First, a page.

Analysing the UK’s deal: immigration, free movement, and benefits
On the same day that the Prime Minister was negotiating his “emergency brake” on the payment of some in-work benefits to EU migrants, the Treasury answered a Parliamentary Question asking how much EU migrants actually claimed in benefits, and how much they paid in tax. The response: “The information is not available”.
On the same day that the Prime Minister was negotiating his “emergency brake” on the payment of some in-work benefits to EU migrants, the Treasury answered a Parliamentary Question asking how much EU migrants actually claimed in benefits, and how much they paid in tax. The response: “The information is not available”. In other words, the UK government had not even bothered to gather the most basic data on an issue that it claimed was vital to the future of the UK within the EU.
Both the Prime Minister and his counterparts knew that these negotiations were not really about reducing immigration to the UK or even about saving money; no serious analyst, inside or outside the UK government, thinks the impacts will be significant. Instead, they were about sending a signal. In the case of the Prime Minister, that it was possible to treat EU migrants differently from UK citizens for the purposes of in-work benefits. For Eastern European leaders, it was about showing that their citizens could not be treated as second-class Europeans.
In the end, as usual, everyone can claim to have got what they wanted. The “emergency brake” will allow the UK to phase in entitlements to in-work benefits for new arrivals from the EU over a period of four years. But this arrangement will be time-limited – after 7 years it will expire entirely, and we will be back to the status quo. The UK will also be allowed to reduce, but not eliminate, child benefit payments paid in respect of children living abroad.
None of this will happen overnight. After the referendum – if the vote is to Remain – the Commission will have to draft a proposal, and this will have to be discussed by the Council and passed through the European Parliament. Social security is a very complex area, both legally and administratively, and there will inevitably be lots of knotty issues. What happens to people who go, or have gone, back and forth between the UK and their home countries? What about those married to British nationals? And so on. The Parliament, in particular, is unlikely to allow the proposals to pass unamended. And I very much doubt my former DWP and HMRC colleagues are looking forward to changing their already creaking computer systems to accommodate the resulting complications – particularly since it will overlap directly with the already long delayed Universal Credit project. But of course all this will happen after the referendum. By then, the details will largely be forgotten.
Of course, perhaps the most enjoyable irony of this entire episode is that the Prime Minister’s renegotiation has acted as a massive advertising campaign for the UK benefit system in the countries from which most migrants come. Prior to this, awareness of the availability of in-work benefits in the UK was very low. After a few days in which the Polish press, for example, has been full of little else, this is no longer the case. In future, I’d guess that new arrivals will be rather better informed about their potential entitlements.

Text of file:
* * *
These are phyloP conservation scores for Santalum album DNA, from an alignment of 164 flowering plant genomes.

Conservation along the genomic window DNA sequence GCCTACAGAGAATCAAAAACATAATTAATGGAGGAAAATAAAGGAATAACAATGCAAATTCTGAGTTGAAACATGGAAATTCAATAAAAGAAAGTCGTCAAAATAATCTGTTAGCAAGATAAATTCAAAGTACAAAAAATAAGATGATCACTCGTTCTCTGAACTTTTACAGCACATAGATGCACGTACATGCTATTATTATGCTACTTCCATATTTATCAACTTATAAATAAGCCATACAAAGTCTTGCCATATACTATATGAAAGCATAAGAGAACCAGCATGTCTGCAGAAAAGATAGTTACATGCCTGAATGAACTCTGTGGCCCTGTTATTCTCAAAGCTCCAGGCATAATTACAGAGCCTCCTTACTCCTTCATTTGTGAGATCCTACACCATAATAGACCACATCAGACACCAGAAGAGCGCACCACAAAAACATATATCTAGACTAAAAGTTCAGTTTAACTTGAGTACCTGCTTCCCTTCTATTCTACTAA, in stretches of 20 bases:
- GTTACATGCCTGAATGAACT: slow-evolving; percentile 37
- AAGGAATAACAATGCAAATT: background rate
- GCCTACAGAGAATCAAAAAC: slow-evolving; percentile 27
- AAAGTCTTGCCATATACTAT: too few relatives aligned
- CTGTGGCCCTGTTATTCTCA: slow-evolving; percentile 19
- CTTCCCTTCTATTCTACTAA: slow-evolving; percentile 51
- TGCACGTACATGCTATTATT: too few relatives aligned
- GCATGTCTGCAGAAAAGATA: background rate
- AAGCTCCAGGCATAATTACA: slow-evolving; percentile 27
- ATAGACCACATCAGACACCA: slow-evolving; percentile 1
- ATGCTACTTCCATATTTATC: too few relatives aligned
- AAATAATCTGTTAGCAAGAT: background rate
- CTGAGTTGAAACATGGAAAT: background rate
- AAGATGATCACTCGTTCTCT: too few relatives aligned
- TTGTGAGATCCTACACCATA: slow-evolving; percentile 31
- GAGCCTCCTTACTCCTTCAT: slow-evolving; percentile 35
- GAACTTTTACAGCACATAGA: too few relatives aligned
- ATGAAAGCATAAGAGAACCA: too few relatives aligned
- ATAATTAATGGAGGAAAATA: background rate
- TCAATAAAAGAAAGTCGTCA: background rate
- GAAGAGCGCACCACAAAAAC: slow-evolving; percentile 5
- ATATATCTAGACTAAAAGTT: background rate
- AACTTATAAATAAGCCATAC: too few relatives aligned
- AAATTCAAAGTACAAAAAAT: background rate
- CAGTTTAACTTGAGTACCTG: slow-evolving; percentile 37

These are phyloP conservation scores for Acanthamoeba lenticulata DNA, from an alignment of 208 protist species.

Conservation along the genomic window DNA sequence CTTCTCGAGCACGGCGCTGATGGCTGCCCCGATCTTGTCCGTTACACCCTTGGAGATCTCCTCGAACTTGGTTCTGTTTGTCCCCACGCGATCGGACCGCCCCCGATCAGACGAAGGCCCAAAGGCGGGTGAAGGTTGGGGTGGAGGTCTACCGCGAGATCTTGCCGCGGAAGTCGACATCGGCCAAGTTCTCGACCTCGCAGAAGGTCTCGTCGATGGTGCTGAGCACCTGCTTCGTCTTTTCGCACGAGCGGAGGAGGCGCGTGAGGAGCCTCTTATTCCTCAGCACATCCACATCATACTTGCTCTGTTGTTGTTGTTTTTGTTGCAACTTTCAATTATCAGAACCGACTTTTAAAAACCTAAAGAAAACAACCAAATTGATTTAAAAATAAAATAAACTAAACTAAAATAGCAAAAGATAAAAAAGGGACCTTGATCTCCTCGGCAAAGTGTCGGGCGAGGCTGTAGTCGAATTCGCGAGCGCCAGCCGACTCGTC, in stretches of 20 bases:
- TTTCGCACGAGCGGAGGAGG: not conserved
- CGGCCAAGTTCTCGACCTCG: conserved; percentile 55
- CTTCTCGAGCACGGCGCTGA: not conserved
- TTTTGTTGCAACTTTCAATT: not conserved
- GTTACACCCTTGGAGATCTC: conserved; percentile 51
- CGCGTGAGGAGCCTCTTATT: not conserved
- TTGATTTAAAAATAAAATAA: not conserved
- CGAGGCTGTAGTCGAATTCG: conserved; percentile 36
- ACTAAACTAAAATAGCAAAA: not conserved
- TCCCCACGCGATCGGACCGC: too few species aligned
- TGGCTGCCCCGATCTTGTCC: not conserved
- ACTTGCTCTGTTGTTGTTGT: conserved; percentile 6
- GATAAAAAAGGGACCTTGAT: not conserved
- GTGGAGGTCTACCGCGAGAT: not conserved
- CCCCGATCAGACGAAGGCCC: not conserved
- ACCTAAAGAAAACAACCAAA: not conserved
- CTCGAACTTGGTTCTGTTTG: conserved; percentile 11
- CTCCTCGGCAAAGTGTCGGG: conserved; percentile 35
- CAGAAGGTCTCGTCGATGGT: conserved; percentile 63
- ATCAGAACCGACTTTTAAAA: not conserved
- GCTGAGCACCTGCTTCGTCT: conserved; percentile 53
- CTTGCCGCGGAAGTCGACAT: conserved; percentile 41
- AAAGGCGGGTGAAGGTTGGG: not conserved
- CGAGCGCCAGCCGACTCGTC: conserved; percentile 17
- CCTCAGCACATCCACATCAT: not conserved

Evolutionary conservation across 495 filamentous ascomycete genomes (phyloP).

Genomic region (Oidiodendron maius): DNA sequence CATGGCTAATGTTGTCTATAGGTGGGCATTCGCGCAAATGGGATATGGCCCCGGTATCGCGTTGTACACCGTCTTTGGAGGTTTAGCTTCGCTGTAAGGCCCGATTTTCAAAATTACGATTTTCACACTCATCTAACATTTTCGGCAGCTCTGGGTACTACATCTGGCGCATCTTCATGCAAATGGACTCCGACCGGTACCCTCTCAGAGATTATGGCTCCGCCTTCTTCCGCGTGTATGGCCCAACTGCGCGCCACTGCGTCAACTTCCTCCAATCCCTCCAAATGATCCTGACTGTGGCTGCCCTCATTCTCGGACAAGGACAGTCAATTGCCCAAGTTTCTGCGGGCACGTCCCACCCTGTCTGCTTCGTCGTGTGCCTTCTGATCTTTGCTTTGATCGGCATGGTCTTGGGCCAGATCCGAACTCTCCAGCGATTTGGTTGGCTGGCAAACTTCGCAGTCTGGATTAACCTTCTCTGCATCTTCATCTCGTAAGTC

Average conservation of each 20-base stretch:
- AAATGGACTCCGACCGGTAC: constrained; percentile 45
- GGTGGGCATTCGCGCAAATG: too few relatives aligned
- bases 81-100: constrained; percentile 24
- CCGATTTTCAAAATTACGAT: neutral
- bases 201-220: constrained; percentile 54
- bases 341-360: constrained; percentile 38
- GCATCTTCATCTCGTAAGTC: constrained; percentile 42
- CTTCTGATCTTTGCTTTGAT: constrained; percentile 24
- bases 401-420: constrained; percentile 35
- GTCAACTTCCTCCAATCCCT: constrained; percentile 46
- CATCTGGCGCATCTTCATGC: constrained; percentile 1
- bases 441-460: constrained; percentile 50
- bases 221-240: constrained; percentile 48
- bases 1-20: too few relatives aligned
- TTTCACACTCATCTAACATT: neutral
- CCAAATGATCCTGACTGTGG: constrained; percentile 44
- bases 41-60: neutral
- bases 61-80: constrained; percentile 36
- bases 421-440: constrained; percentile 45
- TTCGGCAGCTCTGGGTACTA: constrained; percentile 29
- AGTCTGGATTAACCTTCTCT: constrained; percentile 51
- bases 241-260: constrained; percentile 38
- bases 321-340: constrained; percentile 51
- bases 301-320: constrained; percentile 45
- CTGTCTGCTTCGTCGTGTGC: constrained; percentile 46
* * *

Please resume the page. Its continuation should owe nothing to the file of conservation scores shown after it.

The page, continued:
So, even by the standards of the European Union, this has been an Alice-in Wonderland episode. The government has negotiated a watered-down version of something that it knew did not matter very much, and in the process has if anything made a largely non-existent problem slightly worse. Does it matter? Perhaps the real significance of the negotiation is that it has clarified just how fundamental free movement and non-discrimination are to the European Union. And on this, the UK has clearly had to accept the status quo. There is no Treaty change, now or promised, and the main measures the UK is entitled to impose are temporary and/or time-limited.
That means the dividing lines for the referendum are more clearly drawn. Those in the UK who oppose either European migration, or EU membership itself, frequently complain that somehow the British people were never consulted on whether or not we had “open borders” with the rest of the EU. Whatever the truth of that claim, it has considerable resonance. But after the referendum, it will no longer be true. If the UK votes to stay in, it will have accepted – however reluctantly – that staying entails a commitment to free movement of workers in the EU, both in principle and practice, and the resulting migration flows. The issue will be settled. It is now up to the Leave campaign, deeply divided on this, to decide whether and how to make this a central issue in the referendum debate.
[Jonathan Portes is a Senior Fellow of the Economic and Social Research Council’s “The UK in a Changing Europe” programme, which funds his research in this area. More analysis from the programme on this and other issues is at ukandeu.ac.uk ]